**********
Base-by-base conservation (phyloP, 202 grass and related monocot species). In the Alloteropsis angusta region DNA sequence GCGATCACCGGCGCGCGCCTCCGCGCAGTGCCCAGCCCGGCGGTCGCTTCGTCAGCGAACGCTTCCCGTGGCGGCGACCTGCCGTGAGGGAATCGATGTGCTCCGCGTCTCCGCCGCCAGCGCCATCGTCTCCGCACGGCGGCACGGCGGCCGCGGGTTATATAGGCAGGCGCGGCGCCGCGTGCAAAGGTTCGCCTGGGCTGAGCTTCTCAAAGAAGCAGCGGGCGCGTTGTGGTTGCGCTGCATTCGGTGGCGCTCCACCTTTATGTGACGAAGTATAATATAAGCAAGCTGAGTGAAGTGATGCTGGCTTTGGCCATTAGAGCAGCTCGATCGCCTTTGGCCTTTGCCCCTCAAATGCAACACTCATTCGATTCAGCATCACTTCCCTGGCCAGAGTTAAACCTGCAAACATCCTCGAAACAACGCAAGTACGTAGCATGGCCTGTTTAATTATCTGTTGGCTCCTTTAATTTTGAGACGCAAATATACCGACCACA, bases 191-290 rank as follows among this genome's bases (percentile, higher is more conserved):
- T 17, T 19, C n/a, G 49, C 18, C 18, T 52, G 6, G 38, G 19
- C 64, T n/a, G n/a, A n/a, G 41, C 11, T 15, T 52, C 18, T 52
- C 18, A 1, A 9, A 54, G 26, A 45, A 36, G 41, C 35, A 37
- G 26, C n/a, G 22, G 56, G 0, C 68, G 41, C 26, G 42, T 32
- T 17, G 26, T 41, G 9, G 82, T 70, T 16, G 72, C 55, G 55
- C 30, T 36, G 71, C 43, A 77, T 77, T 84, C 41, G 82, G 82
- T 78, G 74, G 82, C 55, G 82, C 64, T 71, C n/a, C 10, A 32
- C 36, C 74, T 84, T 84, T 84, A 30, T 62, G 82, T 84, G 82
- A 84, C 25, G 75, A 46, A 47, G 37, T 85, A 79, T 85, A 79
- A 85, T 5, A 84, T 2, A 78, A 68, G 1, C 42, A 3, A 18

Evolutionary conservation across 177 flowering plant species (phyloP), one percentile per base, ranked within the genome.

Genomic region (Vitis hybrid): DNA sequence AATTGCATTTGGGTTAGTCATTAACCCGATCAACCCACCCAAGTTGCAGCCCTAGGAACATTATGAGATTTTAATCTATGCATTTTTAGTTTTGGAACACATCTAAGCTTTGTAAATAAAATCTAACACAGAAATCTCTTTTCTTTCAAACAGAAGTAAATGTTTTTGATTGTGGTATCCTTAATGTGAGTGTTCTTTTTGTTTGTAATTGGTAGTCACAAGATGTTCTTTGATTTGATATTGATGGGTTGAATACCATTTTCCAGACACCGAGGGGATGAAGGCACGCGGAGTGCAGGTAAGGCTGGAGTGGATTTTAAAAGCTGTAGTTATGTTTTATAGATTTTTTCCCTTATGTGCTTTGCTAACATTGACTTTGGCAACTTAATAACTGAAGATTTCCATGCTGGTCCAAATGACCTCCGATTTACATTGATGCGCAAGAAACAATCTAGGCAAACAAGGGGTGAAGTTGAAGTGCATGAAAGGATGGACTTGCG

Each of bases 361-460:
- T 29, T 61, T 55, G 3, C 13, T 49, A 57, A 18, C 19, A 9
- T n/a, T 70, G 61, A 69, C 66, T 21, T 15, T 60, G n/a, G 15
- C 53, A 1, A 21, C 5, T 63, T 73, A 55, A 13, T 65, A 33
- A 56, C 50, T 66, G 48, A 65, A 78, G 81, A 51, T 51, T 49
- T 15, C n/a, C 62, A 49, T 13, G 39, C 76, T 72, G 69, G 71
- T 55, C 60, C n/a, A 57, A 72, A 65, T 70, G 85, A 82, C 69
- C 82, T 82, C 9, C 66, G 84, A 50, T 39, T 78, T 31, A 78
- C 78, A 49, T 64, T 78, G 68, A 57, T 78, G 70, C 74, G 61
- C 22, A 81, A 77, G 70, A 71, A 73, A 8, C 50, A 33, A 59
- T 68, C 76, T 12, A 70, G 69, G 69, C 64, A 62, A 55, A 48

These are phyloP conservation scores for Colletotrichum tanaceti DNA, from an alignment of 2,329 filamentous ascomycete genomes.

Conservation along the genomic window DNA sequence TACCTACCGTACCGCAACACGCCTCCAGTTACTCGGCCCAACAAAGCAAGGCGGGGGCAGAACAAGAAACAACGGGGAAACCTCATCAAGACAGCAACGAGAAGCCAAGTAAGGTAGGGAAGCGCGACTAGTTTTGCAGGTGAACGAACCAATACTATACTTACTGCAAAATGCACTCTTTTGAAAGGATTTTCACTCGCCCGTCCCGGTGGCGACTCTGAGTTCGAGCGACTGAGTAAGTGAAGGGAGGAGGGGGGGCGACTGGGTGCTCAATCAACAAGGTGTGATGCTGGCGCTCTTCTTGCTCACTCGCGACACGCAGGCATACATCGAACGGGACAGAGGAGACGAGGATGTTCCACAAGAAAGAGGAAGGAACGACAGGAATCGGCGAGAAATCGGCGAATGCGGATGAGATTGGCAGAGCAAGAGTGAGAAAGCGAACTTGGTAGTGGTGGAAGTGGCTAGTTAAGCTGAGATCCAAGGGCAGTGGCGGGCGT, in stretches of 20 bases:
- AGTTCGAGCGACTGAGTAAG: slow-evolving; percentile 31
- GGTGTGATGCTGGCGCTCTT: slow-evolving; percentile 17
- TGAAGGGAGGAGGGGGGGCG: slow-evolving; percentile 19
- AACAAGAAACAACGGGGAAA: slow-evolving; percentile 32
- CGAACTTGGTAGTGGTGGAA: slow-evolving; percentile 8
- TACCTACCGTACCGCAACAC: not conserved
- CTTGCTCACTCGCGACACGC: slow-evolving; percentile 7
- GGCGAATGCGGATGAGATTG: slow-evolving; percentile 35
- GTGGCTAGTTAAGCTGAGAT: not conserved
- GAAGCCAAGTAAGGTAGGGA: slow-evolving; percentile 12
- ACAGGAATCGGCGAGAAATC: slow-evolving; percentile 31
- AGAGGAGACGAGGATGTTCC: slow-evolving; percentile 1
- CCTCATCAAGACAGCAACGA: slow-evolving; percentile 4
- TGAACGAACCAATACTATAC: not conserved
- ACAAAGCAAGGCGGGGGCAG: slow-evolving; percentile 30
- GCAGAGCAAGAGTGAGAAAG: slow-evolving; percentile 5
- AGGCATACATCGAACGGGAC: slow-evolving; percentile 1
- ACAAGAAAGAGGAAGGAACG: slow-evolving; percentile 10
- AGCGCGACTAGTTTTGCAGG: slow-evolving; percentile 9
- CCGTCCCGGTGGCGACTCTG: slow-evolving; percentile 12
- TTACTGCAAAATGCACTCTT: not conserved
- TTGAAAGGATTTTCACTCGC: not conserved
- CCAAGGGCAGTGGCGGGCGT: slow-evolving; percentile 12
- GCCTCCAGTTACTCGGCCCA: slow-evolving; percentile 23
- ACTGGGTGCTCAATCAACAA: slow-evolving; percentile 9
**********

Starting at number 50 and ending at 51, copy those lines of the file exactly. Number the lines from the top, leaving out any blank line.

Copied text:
- GCCTCCAGTTACTCGGCCCA: slow-evolving; percentile 23
- ACTGGGTGCTCAATCAACAA: slow-evolving; percentile 9